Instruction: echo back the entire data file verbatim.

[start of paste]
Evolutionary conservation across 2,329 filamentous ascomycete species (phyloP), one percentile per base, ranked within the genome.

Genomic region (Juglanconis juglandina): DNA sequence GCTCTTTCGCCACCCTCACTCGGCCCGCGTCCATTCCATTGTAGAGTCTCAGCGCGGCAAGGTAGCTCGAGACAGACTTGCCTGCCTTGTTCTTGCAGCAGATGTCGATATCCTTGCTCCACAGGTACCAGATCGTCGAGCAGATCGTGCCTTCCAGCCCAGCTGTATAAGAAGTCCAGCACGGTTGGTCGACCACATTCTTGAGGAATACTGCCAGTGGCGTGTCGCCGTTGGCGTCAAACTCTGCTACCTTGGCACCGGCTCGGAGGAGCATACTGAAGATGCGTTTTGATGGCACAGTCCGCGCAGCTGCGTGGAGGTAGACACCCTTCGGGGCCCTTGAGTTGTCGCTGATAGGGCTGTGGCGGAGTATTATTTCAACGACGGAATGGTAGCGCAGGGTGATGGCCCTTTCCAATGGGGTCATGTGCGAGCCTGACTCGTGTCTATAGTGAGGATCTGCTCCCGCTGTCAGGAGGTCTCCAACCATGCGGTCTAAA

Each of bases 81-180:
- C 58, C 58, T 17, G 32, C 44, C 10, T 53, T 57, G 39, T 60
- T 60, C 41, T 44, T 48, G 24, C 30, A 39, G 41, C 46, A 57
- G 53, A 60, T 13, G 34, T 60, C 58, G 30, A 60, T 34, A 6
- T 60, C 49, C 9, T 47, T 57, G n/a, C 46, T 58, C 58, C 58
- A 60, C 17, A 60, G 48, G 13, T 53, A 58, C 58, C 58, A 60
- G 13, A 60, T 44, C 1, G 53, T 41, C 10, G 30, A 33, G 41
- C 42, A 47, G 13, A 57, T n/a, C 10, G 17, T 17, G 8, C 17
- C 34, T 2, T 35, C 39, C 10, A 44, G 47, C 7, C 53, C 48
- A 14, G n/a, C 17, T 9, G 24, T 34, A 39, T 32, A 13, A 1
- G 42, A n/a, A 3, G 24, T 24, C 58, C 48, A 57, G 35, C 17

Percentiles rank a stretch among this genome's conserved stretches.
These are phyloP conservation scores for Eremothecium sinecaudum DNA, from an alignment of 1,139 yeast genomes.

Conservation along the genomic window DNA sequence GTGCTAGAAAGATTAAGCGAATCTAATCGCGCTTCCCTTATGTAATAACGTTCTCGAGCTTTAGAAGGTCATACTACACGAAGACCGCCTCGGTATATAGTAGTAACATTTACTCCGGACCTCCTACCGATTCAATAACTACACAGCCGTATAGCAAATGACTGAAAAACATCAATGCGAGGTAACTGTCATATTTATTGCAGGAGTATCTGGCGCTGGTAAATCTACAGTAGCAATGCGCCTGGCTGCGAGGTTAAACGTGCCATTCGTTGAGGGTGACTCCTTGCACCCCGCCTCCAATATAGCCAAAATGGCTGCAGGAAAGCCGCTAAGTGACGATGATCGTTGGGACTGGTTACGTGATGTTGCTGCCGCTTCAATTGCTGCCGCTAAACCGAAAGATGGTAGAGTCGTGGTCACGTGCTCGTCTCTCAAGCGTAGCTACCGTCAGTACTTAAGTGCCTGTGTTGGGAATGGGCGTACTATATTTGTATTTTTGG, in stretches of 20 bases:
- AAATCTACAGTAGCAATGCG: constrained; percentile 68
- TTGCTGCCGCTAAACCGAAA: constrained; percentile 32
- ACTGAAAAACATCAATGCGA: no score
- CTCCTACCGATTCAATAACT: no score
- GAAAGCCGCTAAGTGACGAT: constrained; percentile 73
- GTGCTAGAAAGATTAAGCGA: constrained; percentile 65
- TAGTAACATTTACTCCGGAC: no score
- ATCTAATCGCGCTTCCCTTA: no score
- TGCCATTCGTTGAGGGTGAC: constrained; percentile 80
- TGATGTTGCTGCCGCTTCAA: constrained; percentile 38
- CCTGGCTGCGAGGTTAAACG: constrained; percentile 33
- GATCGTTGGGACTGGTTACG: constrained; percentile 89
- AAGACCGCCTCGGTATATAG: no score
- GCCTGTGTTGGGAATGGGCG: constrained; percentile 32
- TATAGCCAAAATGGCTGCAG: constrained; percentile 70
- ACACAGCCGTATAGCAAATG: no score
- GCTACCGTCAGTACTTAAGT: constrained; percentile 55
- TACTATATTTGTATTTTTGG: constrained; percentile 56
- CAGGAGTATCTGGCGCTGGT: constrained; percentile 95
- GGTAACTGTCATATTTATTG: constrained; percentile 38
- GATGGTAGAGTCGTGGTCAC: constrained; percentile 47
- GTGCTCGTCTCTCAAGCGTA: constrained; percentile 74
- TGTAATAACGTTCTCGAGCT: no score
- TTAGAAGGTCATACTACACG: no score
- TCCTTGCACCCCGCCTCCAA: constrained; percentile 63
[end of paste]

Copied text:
Evolutionary conservation across 2,329 filamentous ascomycete species (phyloP), one percentile per base, ranked within the genome.

Genomic region (Juglanconis juglandina): DNA sequence GCTCTTTCGCCACCCTCACTCGGCCCGCGTCCATTCCATTGTAGAGTCTCAGCGCGGCAAGGTAGCTCGAGACAGACTTGCCTGCCTTGTTCTTGCAGCAGATGTCGATATCCTTGCTCCACAGGTACCAGATCGTCGAGCAGATCGTGCCTTCCAGCCCAGCTGTATAAGAAGTCCAGCACGGTTGGTCGACCACATTCTTGAGGAATACTGCCAGTGGCGTGTCGCCGTTGGCGTCAAACTCTGCTACCTTGGCACCGGCTCGGAGGAGCATACTGAAGATGCGTTTTGATGGCACAGTCCGCGCAGCTGCGTGGAGGTAGACACCCTTCGGGGCCCTTGAGTTGTCGCTGATAGGGCTGTGGCGGAGTATTATTTCAACGACGGAATGGTAGCGCAGGGTGATGGCCCTTTCCAATGGGGTCATGTGCGAGCCTGACTCGTGTCTATAGTGAGGATCTGCTCCCGCTGTCAGGAGGTCTCCAACCATGCGGTCTAAA

Each of bases 81-180:
- C 58, C 58, T 17, G 32, C 44, C 10, T 53, T 57, G 39, T 60
- T 60, C 41, T 44, T 48, G 24, C 30, A 39, G 41, C 46, A 57
- G 53, A 60, T 13, G 34, T 60, C 58, G 30, A 60, T 34, A 6
- T 60, C 49, C 9, T 47, T 57, G n/a, C 46, T 58, C 58, C 58
- A 60, C 17, A 60, G 48, G 13, T 53, A 58, C 58, C 58, A 60
- G 13, A 60, T 44, C 1, G 53, T 41, C 10, G 30, A 33, G 41
- C 42, A 47, G 13, A 57, T n/a, C 10, G 17, T 17, G 8, C 17
- C 34, T 2, T 35, C 39, C 10, A 44, G 47, C 7, C 53, C 48
- A 14, G n/a, C 17, T 9, G 24, T 34, A 39, T 32, A 13, A 1
- G 42, A n/a, A 3, G 24, T 24, C 58, C 48, A 57, G 35, C 17

Percentiles rank a stretch among this genome's conserved stretches.
These are phyloP conservation scores for Eremothecium sinecaudum DNA, from an alignment of 1,139 yeast genomes.

Conservation along the genomic window DNA sequence GTGCTAGAAAGATTAAGCGAATCTAATCGCGCTTCCCTTATGTAATAACGTTCTCGAGCTTTAGAAGGTCATACTACACGAAGACCGCCTCGGTATATAGTAGTAACATTTACTCCGGACCTCCTACCGATTCAATAACTACACAGCCGTATAGCAAATGACTGAAAAACATCAATGCGAGGTAACTGTCATATTTATTGCAGGAGTATCTGGCGCTGGTAAATCTACAGTAGCAATGCGCCTGGCTGCGAGGTTAAACGTGCCATTCGTTGAGGGTGACTCCTTGCACCCCGCCTCCAATATAGCCAAAATGGCTGCAGGAAAGCCGCTAAGTGACGATGATCGTTGGGACTGGTTACGTGATGTTGCTGCCGCTTCAATTGCTGCCGCTAAACCGAAAGATGGTAGAGTCGTGGTCACGTGCTCGTCTCTCAAGCGTAGCTACCGTCAGTACTTAAGTGCCTGTGTTGGGAATGGGCGTACTATATTTGTATTTTTGG, in stretches of 20 bases:
- AAATCTACAGTAGCAATGCG: constrained; percentile 68
- TTGCTGCCGCTAAACCGAAA: constrained; percentile 32
- ACTGAAAAACATCAATGCGA: no score
- CTCCTACCGATTCAATAACT: no score
- GAAAGCCGCTAAGTGACGAT: constrained; percentile 73
- GTGCTAGAAAGATTAAGCGA: constrained; percentile 65
- TAGTAACATTTACTCCGGAC: no score
- ATCTAATCGCGCTTCCCTTA: no score
- TGCCATTCGTTGAGGGTGAC: constrained; percentile 80
- TGATGTTGCTGCCGCTTCAA: constrained; percentile 38
- CCTGGCTGCGAGGTTAAACG: constrained; percentile 33
- GATCGTTGGGACTGGTTACG: constrained; percentile 89
- AAGACCGCCTCGGTATATAG: no score
- GCCTGTGTTGGGAATGGGCG: constrained; percentile 32
- TATAGCCAAAATGGCTGCAG: constrained; percentile 70
- ACACAGCCGTATAGCAAATG: no score
- GCTACCGTCAGTACTTAAGT: constrained; percentile 55
- TACTATATTTGTATTTTTGG: constrained; percentile 56
- CAGGAGTATCTGGCGCTGGT: constrained; percentile 95
- GGTAACTGTCATATTTATTG: constrained; percentile 38
- GATGGTAGAGTCGTGGTCAC: constrained; percentile 47
- GTGCTCGTCTCTCAAGCGTA: constrained; percentile 74
- TGTAATAACGTTCTCGAGCT: no score
- TTAGAAGGTCATACTACACG: no score
- TCCTTGCACCCCGCCTCCAA: constrained; percentile 63